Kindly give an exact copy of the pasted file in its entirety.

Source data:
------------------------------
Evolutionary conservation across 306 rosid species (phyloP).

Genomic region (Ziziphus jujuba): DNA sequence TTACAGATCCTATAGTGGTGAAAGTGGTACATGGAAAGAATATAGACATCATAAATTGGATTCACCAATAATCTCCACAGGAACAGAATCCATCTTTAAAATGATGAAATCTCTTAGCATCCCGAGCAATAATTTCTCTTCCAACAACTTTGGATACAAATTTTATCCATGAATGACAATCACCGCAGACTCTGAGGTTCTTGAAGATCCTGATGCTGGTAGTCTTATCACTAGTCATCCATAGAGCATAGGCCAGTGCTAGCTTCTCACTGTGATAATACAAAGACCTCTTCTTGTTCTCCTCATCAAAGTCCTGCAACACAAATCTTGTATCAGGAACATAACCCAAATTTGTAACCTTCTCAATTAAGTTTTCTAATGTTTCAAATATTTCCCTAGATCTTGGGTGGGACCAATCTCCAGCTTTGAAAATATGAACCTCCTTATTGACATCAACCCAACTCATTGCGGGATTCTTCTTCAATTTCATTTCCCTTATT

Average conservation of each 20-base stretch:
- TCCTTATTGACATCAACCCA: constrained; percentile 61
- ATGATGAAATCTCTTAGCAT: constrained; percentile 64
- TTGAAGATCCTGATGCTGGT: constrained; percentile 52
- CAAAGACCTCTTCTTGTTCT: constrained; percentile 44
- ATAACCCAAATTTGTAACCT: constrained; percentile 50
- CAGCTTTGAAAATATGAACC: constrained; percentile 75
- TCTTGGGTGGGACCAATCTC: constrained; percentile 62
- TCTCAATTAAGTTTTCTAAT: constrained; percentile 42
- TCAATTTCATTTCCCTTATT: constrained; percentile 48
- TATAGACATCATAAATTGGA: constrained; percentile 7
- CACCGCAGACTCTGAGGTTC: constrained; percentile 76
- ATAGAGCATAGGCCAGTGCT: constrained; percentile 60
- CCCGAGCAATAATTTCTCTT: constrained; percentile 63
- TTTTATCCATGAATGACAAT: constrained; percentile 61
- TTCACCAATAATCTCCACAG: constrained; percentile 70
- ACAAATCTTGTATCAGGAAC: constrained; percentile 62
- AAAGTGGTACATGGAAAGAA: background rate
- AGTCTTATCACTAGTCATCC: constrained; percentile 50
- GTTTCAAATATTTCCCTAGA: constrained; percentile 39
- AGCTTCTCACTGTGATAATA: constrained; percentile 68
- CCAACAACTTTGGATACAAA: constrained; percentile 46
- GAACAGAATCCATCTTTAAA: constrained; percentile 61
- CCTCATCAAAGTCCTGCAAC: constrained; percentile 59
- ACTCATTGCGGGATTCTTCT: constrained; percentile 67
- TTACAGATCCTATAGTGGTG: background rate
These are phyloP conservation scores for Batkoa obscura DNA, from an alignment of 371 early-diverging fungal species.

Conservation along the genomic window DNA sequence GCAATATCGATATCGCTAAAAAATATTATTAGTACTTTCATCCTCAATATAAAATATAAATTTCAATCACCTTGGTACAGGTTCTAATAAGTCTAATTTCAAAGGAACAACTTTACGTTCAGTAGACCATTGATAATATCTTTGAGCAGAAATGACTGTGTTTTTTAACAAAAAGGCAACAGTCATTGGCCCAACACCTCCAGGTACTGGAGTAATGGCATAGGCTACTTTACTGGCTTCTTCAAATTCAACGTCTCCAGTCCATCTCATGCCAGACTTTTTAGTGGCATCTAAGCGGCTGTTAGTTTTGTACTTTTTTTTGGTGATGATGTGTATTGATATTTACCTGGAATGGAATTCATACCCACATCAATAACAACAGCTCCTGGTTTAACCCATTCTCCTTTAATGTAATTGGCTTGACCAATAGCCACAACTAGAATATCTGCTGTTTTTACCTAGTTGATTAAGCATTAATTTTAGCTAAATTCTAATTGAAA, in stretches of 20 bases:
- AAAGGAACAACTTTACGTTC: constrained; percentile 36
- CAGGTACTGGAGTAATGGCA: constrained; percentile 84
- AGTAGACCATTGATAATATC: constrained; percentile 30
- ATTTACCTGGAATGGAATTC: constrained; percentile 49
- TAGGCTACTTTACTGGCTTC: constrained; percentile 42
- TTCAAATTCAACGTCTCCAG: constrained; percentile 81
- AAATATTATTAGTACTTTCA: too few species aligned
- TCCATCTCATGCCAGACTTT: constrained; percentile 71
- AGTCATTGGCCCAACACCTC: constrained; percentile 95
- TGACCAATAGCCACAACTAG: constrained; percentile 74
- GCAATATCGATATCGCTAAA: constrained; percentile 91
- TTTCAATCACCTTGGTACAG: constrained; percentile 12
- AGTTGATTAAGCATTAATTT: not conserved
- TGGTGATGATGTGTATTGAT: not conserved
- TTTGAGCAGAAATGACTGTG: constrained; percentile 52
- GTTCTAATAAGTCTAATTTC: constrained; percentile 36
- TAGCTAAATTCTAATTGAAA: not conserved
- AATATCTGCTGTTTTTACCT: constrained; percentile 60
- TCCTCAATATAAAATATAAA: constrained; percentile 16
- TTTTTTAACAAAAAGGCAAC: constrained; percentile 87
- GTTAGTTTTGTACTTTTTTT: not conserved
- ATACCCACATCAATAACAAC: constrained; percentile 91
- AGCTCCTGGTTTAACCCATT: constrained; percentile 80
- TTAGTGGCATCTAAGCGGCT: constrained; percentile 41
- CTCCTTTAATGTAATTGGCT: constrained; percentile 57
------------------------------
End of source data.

Evolutionary conservation across 306 rosid species (phyloP).

Genomic region (Ziziphus jujuba): DNA sequence TTACAGATCCTATAGTGGTGAAAGTGGTACATGGAAAGAATATAGACATCATAAATTGGATTCACCAATAATCTCCACAGGAACAGAATCCATCTTTAAAATGATGAAATCTCTTAGCATCCCGAGCAATAATTTCTCTTCCAACAACTTTGGATACAAATTTTATCCATGAATGACAATCACCGCAGACTCTGAGGTTCTTGAAGATCCTGATGCTGGTAGTCTTATCACTAGTCATCCATAGAGCATAGGCCAGTGCTAGCTTCTCACTGTGATAATACAAAGACCTCTTCTTGTTCTCCTCATCAAAGTCCTGCAACACAAATCTTGTATCAGGAACATAACCCAAATTTGTAACCTTCTCAATTAAGTTTTCTAATGTTTCAAATATTTCCCTAGATCTTGGGTGGGACCAATCTCCAGCTTTGAAAATATGAACCTCCTTATTGACATCAACCCAACTCATTGCGGGATTCTTCTTCAATTTCATTTCCCTTATT

Average conservation of each 20-base stretch:
- TCCTTATTGACATCAACCCA: constrained; percentile 61
- ATGATGAAATCTCTTAGCAT: constrained; percentile 64
- TTGAAGATCCTGATGCTGGT: constrained; percentile 52
- CAAAGACCTCTTCTTGTTCT: constrained; percentile 44
- ATAACCCAAATTTGTAACCT: constrained; percentile 50
- CAGCTTTGAAAATATGAACC: constrained; percentile 75
- TCTTGGGTGGGACCAATCTC: constrained; percentile 62
- TCTCAATTAAGTTTTCTAAT: constrained; percentile 42
- TCAATTTCATTTCCCTTATT: constrained; percentile 48
- TATAGACATCATAAATTGGA: constrained; percentile 7
- CACCGCAGACTCTGAGGTTC: constrained; percentile 76
- ATAGAGCATAGGCCAGTGCT: constrained; percentile 60
- CCCGAGCAATAATTTCTCTT: constrained; percentile 63
- TTTTATCCATGAATGACAAT: constrained; percentile 61
- TTCACCAATAATCTCCACAG: constrained; percentile 70
- ACAAATCTTGTATCAGGAAC: constrained; percentile 62
- AAAGTGGTACATGGAAAGAA: background rate
- AGTCTTATCACTAGTCATCC: constrained; percentile 50
- GTTTCAAATATTTCCCTAGA: constrained; percentile 39
- AGCTTCTCACTGTGATAATA: constrained; percentile 68
- CCAACAACTTTGGATACAAA: constrained; percentile 46
- GAACAGAATCCATCTTTAAA: constrained; percentile 61
- CCTCATCAAAGTCCTGCAAC: constrained; percentile 59
- ACTCATTGCGGGATTCTTCT: constrained; percentile 67
- TTACAGATCCTATAGTGGTG: background rate
These are phyloP conservation scores for Batkoa obscura DNA, from an alignment of 371 early-diverging fungal species.

Conservation along the genomic window DNA sequence GCAATATCGATATCGCTAAAAAATATTATTAGTACTTTCATCCTCAATATAAAATATAAATTTCAATCACCTTGGTACAGGTTCTAATAAGTCTAATTTCAAAGGAACAACTTTACGTTCAGTAGACCATTGATAATATCTTTGAGCAGAAATGACTGTGTTTTTTAACAAAAAGGCAACAGTCATTGGCCCAACACCTCCAGGTACTGGAGTAATGGCATAGGCTACTTTACTGGCTTCTTCAAATTCAACGTCTCCAGTCCATCTCATGCCAGACTTTTTAGTGGCATCTAAGCGGCTGTTAGTTTTGTACTTTTTTTTGGTGATGATGTGTATTGATATTTACCTGGAATGGAATTCATACCCACATCAATAACAACAGCTCCTGGTTTAACCCATTCTCCTTTAATGTAATTGGCTTGACCAATAGCCACAACTAGAATATCTGCTGTTTTTACCTAGTTGATTAAGCATTAATTTTAGCTAAATTCTAATTGAAA, in stretches of 20 bases:
- AAAGGAACAACTTTACGTTC: constrained; percentile 36
- CAGGTACTGGAGTAATGGCA: constrained; percentile 84
- AGTAGACCATTGATAATATC: constrained; percentile 30
- ATTTACCTGGAATGGAATTC: constrained; percentile 49
- TAGGCTACTTTACTGGCTTC: constrained; percentile 42
- TTCAAATTCAACGTCTCCAG: constrained; percentile 81
- AAATATTATTAGTACTTTCA: too few species aligned
- TCCATCTCATGCCAGACTTT: constrained; percentile 71
- AGTCATTGGCCCAACACCTC: constrained; percentile 95
- TGACCAATAGCCACAACTAG: constrained; percentile 74
- GCAATATCGATATCGCTAAA: constrained; percentile 91
- TTTCAATCACCTTGGTACAG: constrained; percentile 12
- AGTTGATTAAGCATTAATTT: not conserved
- TGGTGATGATGTGTATTGAT: not conserved
- TTTGAGCAGAAATGACTGTG: constrained; percentile 52
- GTTCTAATAAGTCTAATTTC: constrained; percentile 36
- TAGCTAAATTCTAATTGAAA: not conserved
- AATATCTGCTGTTTTTACCT: constrained; percentile 60
- TCCTCAATATAAAATATAAA: constrained; percentile 16
- TTTTTTAACAAAAAGGCAAC: constrained; percentile 87
- GTTAGTTTTGTACTTTTTTT: not conserved
- ATACCCACATCAATAACAAC: constrained; percentile 91
- AGCTCCTGGTTTAACCCATT: constrained; percentile 80
- TTAGTGGCATCTAAGCGGCT: constrained; percentile 41
- CTCCTTTAATGTAATTGGCT: constrained; percentile 57